In Robin Swicord's imaginative adaptation of Karen Joy Fowler's best-seller, a half-dozen such devotees are assigned a particular novel to dissect and host a night of discussions, readings and noshing. The women, and one hot guy, represent a cross-section of literate, middle-class Californians (yes, they exist). The fun comes in observing how the characters in the movie begin to resemble characters in Austen's books, right down to Mr. Fitzwilliam Darcy. Swicord was able to avoid having her movie branded a chick flick, by populating it with multi-dimensional characters and asking them to avoid the temptation to swoon every time their hearts skip a beat. Included in the cast are such capable thespians as Kathy Baker, Maria Bello, Emily Blunt, Amy Brennemen, Jimmy Smits, Hugh Dancy, Lynn Redgrave and Nancy Travis. Both films offer attractive packages of bonus features, including featurettes on Austen.
-- Gary Dretzka

Elizabeth: The Golden Age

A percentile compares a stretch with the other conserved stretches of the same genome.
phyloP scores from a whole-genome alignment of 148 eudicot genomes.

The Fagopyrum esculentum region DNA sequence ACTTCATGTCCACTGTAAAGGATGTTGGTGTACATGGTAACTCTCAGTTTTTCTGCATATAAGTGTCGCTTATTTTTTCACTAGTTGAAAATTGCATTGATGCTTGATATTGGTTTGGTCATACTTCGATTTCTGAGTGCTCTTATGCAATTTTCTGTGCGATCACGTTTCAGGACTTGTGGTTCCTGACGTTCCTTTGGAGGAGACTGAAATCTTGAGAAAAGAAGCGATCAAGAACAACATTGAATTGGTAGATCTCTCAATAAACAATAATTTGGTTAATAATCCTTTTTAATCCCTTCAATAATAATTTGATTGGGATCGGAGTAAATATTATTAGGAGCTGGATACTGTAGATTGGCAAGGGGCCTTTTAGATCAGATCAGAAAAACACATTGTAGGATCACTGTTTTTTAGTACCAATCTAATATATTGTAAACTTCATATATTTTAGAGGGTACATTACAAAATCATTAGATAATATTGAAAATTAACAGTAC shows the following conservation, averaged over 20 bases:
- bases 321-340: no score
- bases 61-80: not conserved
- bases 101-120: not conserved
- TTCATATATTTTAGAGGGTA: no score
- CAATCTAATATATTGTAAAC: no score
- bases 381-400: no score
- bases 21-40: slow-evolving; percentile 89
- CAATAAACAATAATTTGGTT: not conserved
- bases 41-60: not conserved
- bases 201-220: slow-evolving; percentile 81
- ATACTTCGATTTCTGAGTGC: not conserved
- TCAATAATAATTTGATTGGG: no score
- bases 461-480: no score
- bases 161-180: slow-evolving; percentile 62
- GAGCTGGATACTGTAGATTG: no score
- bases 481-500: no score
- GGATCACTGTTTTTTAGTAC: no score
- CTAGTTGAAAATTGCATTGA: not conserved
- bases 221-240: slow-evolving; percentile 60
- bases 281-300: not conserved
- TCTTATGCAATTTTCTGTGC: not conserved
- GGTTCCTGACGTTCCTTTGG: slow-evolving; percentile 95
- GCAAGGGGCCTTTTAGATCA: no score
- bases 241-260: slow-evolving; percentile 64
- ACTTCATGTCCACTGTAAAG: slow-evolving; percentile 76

Any actor who is able to deliver dead-on, Oscar-nominated portrayals of Queen Elizabeth I and Bob Dylan in the same season is a force of tornadic proportions. Add the characters Cate Blanchett's been assigned in such disparate pictures as Hot Fuzz, Notes on a Scandal, The Good German and Babel, and you have two year's worth of work any actor in the history of the medium would envy. And, yet, the 38-year-old Aussie has only been on the radar screens of Hollywood and London for 10 years. Blanchett probably hasn't even reached her stride, yet. It bothers me that actors working at the level of Blanchett and Helen Mirren can make us care more about the triumphs and failures of British royalty than those of our own political leaders. Artistic depictions of Adolph Hitler have been far more compelling than those of FDR, even if what went on behind the scenes at the White House was similarly fascinating. The American political system is the product of pragmatism, compromise, corruption and shattered optimism, and its leading practitioners are drab guys and gals with all the flair and charisma of a tuna-salad sandwich. The backstage drama that led to such fateful events as the Cuban Missile Crisis and Watergate break-in has informed splendid films, even if the politicians and their aides remained hopelessly unfashionable. All of which is a long way of saying that Blanchett probably could make Hillary Clinton and Nancy Pelosi look as if they enjoyed wearing those boring suits and low-heeled pumps, just as she's infused in the Virgin Queen a simmering sexuality and cajones to stand up to the Spanish Armada and Vatican. Geoffrey Rush is excellent once again as Elizabeth's scheming aide, Sir Francis Walsingham, while the arrival of Sir Walter Raleigh (Clive Owen) adds romantic intrigue to the mix. Historians have been given sufficient reason to complain about the accuracy of what happens on screen, but the same can said of 99 percent of all movies that claim to be based on a true story. The package includes deleted scenes, commentary with director and featurettes on the making of the movie and Queen Elizabeth's reign. As far as I know, there are no immediate plans to extend the franchise, but there's a lot of life left in the old girl. -- Gary Dretzka